Symptoms of eczema (also called ‘atopic eczema’ or ‘atopic dermatitis’) include inflamed, dry skin and often secondary skin infections, which can affect any part of the body and every aspect of a person’s life – both physically and emotionally.

Harvey Water Softeners eczema study

The new study, which was funded by Harvey Water Softeners, is published in the Journal of Investigate Dermatology. The team of researchers examined whether removing the calcium and magnesium ions using an ion-exchange water softener could mitigate the negative effects of hard water on the skin. They found that using a water softener reduces the harmful effects of surfactants, potentially decreasing the risk of developing eczema.

Co-senior author of the study, Dr Carsten Flohr from the St John’s Institute of Dermatology at Guy’s and St Thomas’ NHS Foundation Trust and King’s College London, said: “One in five children and one in 12 adults in the UK suffer from eczema, costing the NHS well over £500 million annually.

“It is during the first few days and months of life that our skin is most susceptible to damage and most at risk of developing eczema.

“For that reason, we are now embarking on a pilot trial to investigate whether the installation of a domestic water softener around the time of birth can prevent skin barrier breakdown and eczema in those living in hard water areas.”

The Softened Water for Eczema Prevention (SOFTER) trial will be undertaken by Dr Flohr and his team from King’s College London and the National Institute for Health Research (NIHR) Biomedical Research Centre at Guy’s & St Thomas’ NHS Foundation Trust in collaboration with the University of Sheffield team and colleagues from the University of Dundee, the Centre of Evidence-Based Dermatology at Nottingham University, Imperial College London, the National Institute for Health (Bethesda, USA), and Amsterdam Medical Centre.

Additional information

The paper The Effect of Water Hardness on Surfactant Deposition Following Washing and Subsequent Skin Irritation in Atopic Dermatitis Patients and Healthy Controls is published in the Journal of Investigative Dermatology. DOI: 10.10.16/j.jid2017.08.037

A survey of 305 people with severe eczema performed by Allergy UK revealed that more than 70 per cent reported feeling depressed, 73 per cent reported difficulties with self-esteem, and 58 per cent said that it impacts their personal relationships. In addition, 73 per cent of respondents stated that their severe eczema impacted negatively on their social life, with six in 10 stating that it made them want to stay indoors.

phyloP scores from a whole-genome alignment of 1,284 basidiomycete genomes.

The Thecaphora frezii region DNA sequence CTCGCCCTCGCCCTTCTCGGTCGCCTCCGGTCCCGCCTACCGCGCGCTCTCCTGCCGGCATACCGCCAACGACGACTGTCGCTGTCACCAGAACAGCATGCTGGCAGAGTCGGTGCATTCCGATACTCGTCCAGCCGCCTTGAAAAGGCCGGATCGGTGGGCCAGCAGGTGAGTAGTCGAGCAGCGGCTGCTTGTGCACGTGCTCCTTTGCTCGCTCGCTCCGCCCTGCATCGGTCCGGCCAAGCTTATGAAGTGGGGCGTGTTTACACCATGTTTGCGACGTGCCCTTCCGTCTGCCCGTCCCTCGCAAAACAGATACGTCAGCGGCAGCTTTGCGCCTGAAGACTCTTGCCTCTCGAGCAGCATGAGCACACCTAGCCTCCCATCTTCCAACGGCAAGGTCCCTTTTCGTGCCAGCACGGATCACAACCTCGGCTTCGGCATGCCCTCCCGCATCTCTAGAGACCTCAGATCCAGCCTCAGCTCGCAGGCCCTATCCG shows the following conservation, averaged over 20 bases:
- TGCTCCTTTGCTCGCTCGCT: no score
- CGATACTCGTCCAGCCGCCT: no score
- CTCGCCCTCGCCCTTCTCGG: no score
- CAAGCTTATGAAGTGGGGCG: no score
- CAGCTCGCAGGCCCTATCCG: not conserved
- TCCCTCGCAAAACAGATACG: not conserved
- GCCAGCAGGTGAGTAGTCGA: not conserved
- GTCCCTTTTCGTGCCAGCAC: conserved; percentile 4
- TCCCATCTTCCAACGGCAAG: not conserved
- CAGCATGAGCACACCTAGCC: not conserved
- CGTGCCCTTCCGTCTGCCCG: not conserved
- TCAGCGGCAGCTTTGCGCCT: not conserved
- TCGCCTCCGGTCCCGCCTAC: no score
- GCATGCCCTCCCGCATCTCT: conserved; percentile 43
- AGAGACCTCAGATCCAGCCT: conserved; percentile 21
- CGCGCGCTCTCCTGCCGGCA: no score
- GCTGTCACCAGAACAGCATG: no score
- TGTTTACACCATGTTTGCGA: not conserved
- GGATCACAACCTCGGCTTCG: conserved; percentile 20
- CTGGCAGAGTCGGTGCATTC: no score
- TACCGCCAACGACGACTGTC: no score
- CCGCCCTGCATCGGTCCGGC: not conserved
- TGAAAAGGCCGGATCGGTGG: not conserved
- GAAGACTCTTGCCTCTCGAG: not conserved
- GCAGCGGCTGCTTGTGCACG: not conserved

The average number of sick days taken per person in the UK is 6.5 a year. Results from the Allergy UK survey suggested that 24 per cent of people with severe eczema miss more than six days a year due to their condition alone and 15 per cent reported taking more than 16 days off a year.

The University of Sheffield

With almost 27,000 of the brightest students from over 140 countries, learning alongside over 1,200 of the best academics from across the globe, the University of Sheffield is one of the world’s leading universities.

A member of the UK’s prestigious Russell Group of leading research-led institutions, Sheffield offers world-class teaching and research excellence across a wide range of disciplines.

Unified by the power of discovery and understanding, staff and students at the university are committed to finding new ways to transform the world we live in.

Sheffield is the only university to feature in The Sunday Times 100 Best Not-For-Profit Organisations to Work For 2017 and was voted number one university in the UK for Student Satisfaction by Times Higher Education in 2014. In the last decade, it has won four Queen’s Anniversary Prizes in recognition of the outstanding contribution to the United Kingdom’s intellectual, economic, cultural and social life.

Sheffield has six Nobel Prize winners among former staff and students and its alumni go on to hold positions of great responsibility and influence all over the world, making significant contributions in their chosen fields.

Global research partners and clients include Boeing, Rolls-Royce, Unilever, AstraZeneca, Glaxo SmithKline, Siemens and Airbus, as well as many UK and overseas government agencies and charitable foundations.

Download the full clinical study

Read the University of Sheffield's press release

Important notes

Eczema is a complicated condition with signs and symptoms that are different for everyone. A water softener may unfortunately not be the answer in some cases.